As Sony Corp. was announcing it will begin selling consumer electronics online, its US-based music arm was being sued for allegedly forcing retailers to stock CDs that could cost them future business. In Tokyo, the electronics giant said it had formed Sony Style.com and expected to earn almost $95 million in online direct sales in the first year. Other Japanese manufacturers have been wary of such a venture, which has the potential to upset traditional family-like ties with dealers. Meanwhile, in US District Court in Washington, the National Association of Recording Merchandisers accused Sony Music Entertainment Inc. of packaging promotional inserts and software with its CDs that are designed to drive customers to competing retailers affiliated with the company.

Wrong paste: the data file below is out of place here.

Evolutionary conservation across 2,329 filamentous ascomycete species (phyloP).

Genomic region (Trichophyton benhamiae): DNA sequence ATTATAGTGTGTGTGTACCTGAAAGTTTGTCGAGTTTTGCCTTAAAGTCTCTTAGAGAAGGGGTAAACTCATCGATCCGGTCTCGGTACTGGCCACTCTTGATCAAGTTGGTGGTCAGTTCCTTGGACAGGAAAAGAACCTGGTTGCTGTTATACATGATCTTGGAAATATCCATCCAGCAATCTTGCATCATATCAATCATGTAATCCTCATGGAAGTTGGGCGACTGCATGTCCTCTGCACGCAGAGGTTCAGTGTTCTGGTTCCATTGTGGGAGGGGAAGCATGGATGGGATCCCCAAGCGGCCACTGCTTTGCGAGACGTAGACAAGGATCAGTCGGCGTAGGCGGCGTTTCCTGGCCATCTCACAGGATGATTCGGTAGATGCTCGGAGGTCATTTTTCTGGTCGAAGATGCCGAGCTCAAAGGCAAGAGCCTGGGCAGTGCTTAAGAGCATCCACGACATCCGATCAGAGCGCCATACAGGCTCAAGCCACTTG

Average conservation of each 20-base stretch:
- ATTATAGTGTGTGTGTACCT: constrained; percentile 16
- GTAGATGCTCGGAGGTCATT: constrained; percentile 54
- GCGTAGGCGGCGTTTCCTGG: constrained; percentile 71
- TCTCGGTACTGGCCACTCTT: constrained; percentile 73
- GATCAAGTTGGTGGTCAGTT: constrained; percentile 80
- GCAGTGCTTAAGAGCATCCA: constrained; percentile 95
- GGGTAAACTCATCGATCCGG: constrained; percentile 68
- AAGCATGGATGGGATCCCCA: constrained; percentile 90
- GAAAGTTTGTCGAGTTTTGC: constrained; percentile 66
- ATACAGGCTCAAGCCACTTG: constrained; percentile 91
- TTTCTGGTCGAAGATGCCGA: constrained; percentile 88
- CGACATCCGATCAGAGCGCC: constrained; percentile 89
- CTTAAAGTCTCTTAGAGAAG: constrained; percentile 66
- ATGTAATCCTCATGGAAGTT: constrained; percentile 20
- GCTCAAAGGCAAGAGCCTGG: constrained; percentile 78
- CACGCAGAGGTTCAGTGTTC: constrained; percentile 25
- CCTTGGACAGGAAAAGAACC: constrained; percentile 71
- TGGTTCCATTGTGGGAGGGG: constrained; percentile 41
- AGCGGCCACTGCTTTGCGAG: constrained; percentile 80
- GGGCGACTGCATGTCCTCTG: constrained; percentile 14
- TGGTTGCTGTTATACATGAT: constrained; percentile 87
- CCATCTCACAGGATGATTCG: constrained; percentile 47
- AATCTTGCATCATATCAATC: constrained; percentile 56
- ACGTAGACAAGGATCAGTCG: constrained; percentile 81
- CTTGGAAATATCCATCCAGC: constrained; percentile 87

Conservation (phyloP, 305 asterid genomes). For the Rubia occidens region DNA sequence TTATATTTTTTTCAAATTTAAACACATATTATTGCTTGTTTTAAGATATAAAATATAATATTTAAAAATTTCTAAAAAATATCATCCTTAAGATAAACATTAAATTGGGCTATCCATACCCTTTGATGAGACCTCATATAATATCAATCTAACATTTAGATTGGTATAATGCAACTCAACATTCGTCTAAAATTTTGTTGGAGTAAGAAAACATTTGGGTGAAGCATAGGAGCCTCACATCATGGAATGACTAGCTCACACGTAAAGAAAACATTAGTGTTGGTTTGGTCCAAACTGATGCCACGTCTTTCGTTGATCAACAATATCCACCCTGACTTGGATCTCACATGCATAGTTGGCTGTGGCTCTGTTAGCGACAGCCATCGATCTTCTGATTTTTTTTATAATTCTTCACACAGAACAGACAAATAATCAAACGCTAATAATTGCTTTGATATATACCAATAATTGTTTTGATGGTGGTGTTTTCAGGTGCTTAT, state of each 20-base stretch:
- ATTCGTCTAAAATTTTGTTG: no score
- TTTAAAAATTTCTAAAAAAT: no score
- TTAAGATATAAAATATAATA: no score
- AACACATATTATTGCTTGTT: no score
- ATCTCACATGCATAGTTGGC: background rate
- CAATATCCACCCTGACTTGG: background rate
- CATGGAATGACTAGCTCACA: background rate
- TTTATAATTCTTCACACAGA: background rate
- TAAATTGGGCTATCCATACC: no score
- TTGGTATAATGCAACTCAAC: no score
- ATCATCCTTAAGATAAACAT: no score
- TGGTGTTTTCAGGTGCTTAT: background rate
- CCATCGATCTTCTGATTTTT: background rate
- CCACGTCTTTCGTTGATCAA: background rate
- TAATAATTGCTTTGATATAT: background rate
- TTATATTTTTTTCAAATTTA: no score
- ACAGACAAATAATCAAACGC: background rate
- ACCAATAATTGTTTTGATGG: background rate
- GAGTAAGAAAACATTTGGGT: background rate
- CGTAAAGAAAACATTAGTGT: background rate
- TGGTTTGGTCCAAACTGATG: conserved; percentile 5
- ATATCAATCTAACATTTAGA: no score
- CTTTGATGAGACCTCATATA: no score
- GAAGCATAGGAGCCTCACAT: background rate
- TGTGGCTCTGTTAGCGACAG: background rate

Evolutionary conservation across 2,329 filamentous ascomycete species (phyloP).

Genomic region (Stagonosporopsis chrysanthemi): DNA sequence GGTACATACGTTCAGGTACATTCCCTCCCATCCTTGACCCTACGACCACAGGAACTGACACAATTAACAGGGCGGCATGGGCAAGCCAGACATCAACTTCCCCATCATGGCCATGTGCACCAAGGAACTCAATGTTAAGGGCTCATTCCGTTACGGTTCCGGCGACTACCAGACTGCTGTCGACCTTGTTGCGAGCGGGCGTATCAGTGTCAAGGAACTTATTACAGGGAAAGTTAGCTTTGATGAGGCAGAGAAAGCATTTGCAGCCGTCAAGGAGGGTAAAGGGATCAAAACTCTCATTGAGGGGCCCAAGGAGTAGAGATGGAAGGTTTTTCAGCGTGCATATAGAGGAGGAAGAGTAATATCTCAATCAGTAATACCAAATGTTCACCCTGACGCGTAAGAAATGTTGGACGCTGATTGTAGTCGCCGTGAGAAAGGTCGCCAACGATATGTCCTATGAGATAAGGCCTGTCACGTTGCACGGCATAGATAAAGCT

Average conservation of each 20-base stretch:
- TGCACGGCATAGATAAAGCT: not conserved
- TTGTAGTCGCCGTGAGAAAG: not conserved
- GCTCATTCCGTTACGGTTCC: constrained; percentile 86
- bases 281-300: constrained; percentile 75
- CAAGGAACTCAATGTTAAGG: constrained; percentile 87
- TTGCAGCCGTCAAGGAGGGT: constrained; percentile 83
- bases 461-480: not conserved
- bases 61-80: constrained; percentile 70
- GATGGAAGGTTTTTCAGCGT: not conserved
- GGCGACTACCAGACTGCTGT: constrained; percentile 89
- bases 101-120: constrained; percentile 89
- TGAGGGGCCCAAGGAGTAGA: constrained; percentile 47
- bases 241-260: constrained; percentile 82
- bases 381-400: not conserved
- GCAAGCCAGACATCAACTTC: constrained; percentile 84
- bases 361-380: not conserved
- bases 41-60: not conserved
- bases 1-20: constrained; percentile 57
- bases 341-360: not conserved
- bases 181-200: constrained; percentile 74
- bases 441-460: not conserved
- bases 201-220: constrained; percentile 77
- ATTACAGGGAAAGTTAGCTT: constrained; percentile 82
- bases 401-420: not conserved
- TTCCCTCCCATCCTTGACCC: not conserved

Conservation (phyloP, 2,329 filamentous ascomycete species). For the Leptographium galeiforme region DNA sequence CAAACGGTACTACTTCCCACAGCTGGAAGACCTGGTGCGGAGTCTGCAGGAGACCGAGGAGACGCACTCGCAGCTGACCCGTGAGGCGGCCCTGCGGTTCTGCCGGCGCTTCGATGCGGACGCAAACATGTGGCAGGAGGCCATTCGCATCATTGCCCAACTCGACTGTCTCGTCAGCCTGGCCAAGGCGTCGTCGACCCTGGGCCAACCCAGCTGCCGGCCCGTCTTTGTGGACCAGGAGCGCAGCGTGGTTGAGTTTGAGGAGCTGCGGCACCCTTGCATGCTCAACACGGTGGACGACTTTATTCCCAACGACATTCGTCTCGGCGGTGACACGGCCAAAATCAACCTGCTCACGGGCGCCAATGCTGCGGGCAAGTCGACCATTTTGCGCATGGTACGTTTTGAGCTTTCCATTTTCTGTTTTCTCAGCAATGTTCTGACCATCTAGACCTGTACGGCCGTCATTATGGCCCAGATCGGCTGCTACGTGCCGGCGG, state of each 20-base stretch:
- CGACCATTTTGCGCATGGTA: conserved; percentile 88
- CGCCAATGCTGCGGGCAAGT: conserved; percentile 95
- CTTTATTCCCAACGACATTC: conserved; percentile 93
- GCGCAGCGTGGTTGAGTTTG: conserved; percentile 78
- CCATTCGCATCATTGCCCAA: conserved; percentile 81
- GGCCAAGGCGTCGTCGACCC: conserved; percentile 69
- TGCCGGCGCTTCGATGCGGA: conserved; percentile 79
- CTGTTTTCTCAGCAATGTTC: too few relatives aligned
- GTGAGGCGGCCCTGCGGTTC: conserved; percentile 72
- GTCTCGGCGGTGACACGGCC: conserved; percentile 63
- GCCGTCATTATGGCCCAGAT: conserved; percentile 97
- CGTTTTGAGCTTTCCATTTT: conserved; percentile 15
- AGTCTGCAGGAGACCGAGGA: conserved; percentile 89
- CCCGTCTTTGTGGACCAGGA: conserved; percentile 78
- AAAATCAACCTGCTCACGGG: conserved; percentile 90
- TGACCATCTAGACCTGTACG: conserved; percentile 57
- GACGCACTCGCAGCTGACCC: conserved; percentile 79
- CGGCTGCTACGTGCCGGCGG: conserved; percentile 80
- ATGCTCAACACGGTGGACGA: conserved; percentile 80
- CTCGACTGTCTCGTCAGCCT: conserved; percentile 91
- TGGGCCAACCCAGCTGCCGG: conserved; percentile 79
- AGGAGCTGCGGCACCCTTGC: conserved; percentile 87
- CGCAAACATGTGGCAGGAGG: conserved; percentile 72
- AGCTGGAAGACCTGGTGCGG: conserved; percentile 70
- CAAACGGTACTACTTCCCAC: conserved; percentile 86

Joining Sony, Nissan, and other major companies that recently have made similar announcements, Japan Tobacco Inc. said it will lay off 4,500 workers over the next five years. The cigarettemaker said it needed to improve efficiency in the wake of its $7.4 billion takeover of RJR Nabisco's international tobacco business last year. The news came as the Tokyo government reported that Japan's unemployment rate averaged a record 4.7 percent in 1999.
(c) Copyright 2000. The Christian Science Publishing Society